Gum

US: A sticky situation for gum

Sales of gum may have fallen to levels far beneath their most popular days, declining 2.7 percent in 2011 to $3.5-billion, but manufacturers are fighting to reverse the slide, according to a Wall Street Journal report. Smaller package sizes, alternative sales locations and a variety of new flavours are all part of that effort.

“We’ve made shopping for gum very complicated,” said Casey Keller, president of the North America division of Mars subsidiary, Wrigley. “On average, we have 50 different varieties of gum in a convenience store, and that’s just Wrigley.”

Aside from offering new flavours, Wrigley has also introduced smaller gum packs to avoid competing for pocket space, and recently tested gum sales inside a few Chicago Subway stores. “It exceeded our expectations,” Keller said.

Young people remain an important target for gum manufacturers. While a 2007 major marketing campaign for the 5 gum brand failed to attract new usage, Wrigley and other companies like Mondelez International are still working to target teenagers, as CSNews Online reported.

One of Wrigley’s other goals is to make gum fun for children again, according to the report. “Every kid remembers blowing bubbles. How do we bring back that fun and make it permissible?” Keller asked. A sugar-free bubble gum could do the trick for parents who avoid giving their children sugary products.

Wrigley is also doing more than sprucing up its product line; it’s researching when and why gum is chewed. Wrigley teamed up with The Princeton Review to survey US and Canadian college students and found that chewing gum provides a “stimulating effect” that can aid concentration. Forty-one percent of the students who chewed gum while studying for exams did so to combat stress, while 23 percent reported doing so to increase concentration.

Still, for all these efforts, gum is facing trouble. “To be frank, gum has been disappointing for quite some time and it is taking us longer to change the trajectory than we anticipated,” stated Mondelez CEO Irene Rosenfeld.

Why is gum on the downturn?

There are several possible reasons, such as a lack of category innovation and consumer resistance to price increases. The root cause might be more indirect.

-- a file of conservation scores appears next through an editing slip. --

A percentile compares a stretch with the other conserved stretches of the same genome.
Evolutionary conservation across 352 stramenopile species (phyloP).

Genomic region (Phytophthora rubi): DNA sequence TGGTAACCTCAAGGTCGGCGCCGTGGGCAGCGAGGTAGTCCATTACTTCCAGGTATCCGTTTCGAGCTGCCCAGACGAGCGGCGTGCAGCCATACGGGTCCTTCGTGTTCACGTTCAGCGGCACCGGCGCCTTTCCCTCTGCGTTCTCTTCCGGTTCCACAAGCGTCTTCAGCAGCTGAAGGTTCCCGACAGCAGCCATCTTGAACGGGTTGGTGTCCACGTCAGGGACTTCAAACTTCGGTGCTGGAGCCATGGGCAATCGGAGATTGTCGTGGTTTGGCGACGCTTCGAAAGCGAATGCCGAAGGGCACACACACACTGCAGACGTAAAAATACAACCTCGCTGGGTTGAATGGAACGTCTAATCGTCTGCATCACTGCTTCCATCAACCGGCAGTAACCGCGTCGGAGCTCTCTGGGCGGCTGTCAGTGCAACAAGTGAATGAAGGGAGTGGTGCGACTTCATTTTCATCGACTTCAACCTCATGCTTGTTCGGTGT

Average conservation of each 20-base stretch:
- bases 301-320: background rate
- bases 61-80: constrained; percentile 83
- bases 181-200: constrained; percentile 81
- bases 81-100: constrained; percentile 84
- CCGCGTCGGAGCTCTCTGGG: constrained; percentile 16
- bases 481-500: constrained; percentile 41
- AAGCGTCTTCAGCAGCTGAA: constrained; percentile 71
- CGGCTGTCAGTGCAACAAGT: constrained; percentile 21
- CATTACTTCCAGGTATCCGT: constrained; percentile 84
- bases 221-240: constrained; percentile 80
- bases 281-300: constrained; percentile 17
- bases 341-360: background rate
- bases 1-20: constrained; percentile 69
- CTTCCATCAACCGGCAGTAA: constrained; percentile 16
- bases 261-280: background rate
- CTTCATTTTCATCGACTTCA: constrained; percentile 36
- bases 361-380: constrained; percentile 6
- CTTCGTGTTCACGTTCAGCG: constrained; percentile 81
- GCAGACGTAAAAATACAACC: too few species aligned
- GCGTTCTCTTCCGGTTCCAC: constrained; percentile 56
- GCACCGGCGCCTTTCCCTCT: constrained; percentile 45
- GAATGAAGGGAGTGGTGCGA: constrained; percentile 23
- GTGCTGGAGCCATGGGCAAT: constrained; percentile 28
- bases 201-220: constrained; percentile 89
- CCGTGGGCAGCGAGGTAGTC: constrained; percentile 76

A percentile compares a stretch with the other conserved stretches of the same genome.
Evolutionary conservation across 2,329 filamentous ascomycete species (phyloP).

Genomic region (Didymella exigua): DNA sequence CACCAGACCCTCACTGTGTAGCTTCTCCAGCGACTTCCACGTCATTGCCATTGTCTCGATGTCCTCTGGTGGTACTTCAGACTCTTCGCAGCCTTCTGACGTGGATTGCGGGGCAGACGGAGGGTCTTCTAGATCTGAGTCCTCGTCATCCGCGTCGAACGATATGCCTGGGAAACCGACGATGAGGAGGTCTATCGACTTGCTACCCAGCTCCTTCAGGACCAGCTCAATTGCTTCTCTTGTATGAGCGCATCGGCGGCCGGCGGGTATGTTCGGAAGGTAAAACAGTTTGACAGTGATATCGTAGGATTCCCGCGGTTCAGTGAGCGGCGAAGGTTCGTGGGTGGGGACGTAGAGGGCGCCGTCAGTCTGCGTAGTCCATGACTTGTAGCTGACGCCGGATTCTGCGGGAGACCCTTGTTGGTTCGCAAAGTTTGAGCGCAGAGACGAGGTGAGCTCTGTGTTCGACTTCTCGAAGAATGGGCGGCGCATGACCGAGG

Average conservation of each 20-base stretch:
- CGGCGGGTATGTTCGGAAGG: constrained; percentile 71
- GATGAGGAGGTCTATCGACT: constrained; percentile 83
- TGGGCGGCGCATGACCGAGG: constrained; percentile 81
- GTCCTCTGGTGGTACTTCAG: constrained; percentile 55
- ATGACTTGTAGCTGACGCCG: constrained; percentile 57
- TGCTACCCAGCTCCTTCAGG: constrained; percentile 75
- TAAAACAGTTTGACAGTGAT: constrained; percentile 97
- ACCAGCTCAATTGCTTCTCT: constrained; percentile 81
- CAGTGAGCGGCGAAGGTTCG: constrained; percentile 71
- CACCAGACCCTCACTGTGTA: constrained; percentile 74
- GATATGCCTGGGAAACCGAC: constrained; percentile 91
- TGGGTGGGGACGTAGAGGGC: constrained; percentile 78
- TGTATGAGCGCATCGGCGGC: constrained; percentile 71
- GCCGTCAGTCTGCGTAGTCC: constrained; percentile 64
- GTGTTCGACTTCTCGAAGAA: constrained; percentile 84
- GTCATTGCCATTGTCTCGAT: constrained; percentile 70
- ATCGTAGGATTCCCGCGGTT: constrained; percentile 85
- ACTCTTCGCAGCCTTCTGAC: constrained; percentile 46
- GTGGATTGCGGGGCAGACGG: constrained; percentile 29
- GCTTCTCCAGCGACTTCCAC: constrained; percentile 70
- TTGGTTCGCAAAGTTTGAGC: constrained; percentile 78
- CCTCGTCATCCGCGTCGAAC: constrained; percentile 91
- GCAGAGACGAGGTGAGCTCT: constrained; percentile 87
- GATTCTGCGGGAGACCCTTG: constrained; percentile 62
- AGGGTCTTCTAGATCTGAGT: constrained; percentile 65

“I think one of the bigger reasons for decline is the continued volume reduction of cigarettes being sold,” said Paul Casadont, Americas merchandising manager for Chevron’s ExtraMile convenience store chain. “Market basket data often shows high correlation with gum/mints and cigarette purchases, and with cigarette volumes continuing to decline, it’s not unexpected that gum and mint sales would decline as well.”

Casadont noted that many tobacco users have switched to other tobacco products (OTP), a category that is seeing strong growth in c-stores. “Some of these other tobacco products being purchased are similar to gum or mints, he said, “so these consumers may not be purchasing gum or mints as a result.”

And he isn’t the only one to see a possible connection between mints and OTP. In September, the Colorado Department of Health requested that RJ Reynolds voluntarily stop selling dissolvable tobacco products, such as its Camel Orbs, within the state’s borders, citing the potential that they might be confused for mint candy.

In the eyes of at least one candy supplier, however, the reason for the decline of gum is more straightforward. “The gum category is experiencing softness given the economy and lower consumer spending. Fewer trips to the store mean fewer gum purchases,” said Jennifer Jackson-Luth, Wrigley’s senior manager, North American corporate affairs.

Source: CNS News